Reviews of Hag Storm by Victoria Williamson #FalkirkReadingTeachers’ Book Group


Hag Storm by Victoria Williamson is a spooky tale based on the atmospheric poem Tam O’Shanter by Robert Burns. It imagines his life as a boy growing up on a farm in Ayrshire and how he may have been inspired to write the famous poem. A perfect tie-in for Burns Night.

Find out what some our #FalkirkReadingTeachers think – Warning! These reviews contain spoilers.






Review 1 – 5/5 stars

12 year old Rab spends his time doing backbreaking work on his father’s farm. He misses his old life where he was able to attend school. One day he finds a Hag Stone in the field. When he looks through the stone, he can see witches gathering. He befriends a young maid working in town who warns him the witches will be after his sisters. Rab soon grows suspicious of his old cousin and is determined to stop her before Halloween.

Spoiler Alert!

Rab is wrong in his suspicions and the young maid is in fact the real witch. His cousin has been trying to protect the family all along.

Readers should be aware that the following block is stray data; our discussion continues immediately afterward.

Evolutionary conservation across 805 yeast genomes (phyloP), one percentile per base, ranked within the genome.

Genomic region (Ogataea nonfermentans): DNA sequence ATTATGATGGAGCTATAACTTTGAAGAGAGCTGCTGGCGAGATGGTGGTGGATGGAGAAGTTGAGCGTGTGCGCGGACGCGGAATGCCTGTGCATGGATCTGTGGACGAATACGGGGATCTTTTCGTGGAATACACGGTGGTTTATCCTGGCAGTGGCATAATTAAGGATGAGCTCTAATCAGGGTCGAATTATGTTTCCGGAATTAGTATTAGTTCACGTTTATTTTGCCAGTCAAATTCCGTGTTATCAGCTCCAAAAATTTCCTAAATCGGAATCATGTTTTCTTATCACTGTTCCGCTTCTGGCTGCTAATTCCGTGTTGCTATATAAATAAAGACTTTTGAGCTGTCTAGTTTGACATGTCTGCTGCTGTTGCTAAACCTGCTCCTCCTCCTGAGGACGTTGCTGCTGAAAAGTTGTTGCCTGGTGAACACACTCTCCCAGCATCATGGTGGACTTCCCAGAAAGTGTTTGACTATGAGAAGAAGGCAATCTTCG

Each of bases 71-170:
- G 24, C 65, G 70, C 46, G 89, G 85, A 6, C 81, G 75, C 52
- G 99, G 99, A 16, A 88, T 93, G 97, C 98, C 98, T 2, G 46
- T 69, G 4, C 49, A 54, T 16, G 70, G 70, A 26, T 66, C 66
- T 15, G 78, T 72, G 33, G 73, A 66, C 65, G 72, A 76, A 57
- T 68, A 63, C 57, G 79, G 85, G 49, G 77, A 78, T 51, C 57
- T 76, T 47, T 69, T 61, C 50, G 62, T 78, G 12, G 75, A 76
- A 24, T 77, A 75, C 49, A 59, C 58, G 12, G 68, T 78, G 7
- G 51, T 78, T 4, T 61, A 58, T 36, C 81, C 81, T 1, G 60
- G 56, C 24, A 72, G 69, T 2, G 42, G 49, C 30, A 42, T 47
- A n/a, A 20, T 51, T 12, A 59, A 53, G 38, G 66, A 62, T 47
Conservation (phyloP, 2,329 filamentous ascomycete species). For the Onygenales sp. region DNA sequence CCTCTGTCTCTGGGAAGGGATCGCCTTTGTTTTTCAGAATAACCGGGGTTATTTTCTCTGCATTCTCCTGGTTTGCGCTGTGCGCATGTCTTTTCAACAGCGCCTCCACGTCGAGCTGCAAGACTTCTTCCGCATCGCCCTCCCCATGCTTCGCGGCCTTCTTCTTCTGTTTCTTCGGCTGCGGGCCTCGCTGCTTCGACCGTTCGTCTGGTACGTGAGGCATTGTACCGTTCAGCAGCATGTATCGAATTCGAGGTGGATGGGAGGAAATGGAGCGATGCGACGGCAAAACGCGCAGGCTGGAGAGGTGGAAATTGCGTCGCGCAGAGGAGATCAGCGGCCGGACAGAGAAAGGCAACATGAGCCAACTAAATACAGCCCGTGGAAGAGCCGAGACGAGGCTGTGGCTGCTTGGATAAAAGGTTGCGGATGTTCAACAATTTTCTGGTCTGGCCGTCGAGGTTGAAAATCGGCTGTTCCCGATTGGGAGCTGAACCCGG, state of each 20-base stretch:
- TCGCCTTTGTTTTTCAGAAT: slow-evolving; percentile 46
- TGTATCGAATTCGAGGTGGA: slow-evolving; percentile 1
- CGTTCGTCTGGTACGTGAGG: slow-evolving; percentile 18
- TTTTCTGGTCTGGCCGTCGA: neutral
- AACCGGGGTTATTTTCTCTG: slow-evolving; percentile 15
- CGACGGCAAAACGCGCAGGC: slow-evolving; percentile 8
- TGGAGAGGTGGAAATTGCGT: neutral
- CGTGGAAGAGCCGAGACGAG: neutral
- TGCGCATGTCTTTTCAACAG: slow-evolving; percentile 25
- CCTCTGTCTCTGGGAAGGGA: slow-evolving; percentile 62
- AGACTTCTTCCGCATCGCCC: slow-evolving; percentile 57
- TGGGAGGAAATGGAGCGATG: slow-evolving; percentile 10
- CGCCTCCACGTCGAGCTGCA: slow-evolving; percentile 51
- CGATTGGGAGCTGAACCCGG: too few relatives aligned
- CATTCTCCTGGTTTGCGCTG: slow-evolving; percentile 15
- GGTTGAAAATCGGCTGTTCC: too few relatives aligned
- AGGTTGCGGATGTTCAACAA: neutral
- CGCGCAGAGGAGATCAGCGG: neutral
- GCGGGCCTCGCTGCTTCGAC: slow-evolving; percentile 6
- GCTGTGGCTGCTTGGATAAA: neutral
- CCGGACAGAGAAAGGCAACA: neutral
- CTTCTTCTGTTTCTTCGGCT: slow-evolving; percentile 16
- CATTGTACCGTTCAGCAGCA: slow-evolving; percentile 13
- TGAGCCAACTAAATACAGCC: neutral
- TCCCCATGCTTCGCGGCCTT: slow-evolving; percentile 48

Rab and his brother save his sisters in the nick of time!

This would be an excellent book to share with a class in the lead up to Burns’ Day. The story is inspired by the events in Tam O’Shanter and the links to the poem are clear.  (My current class loved listening to and retelling the story of Tam O’Shanter this year and I think this book would have been a good addition to the learning). The story is exciting and has a spooky element that I think older children would enjoy.

Good for – Inference, curriculum links, reading for enjoyment.

Review 2 – 4/5 stars

Rab works hard on his family’s farm.  Strange things start to happen when he discovers and strange stone which has the power to show him things he doesn’t want to see.  Rab starts to suspect witchcraft is afoot.  He needs help to fend off the evil forces but, who should he turn to.  The young maid from the big house seems to know about these things, maybe she can help Rab before his family are put in mortal danger.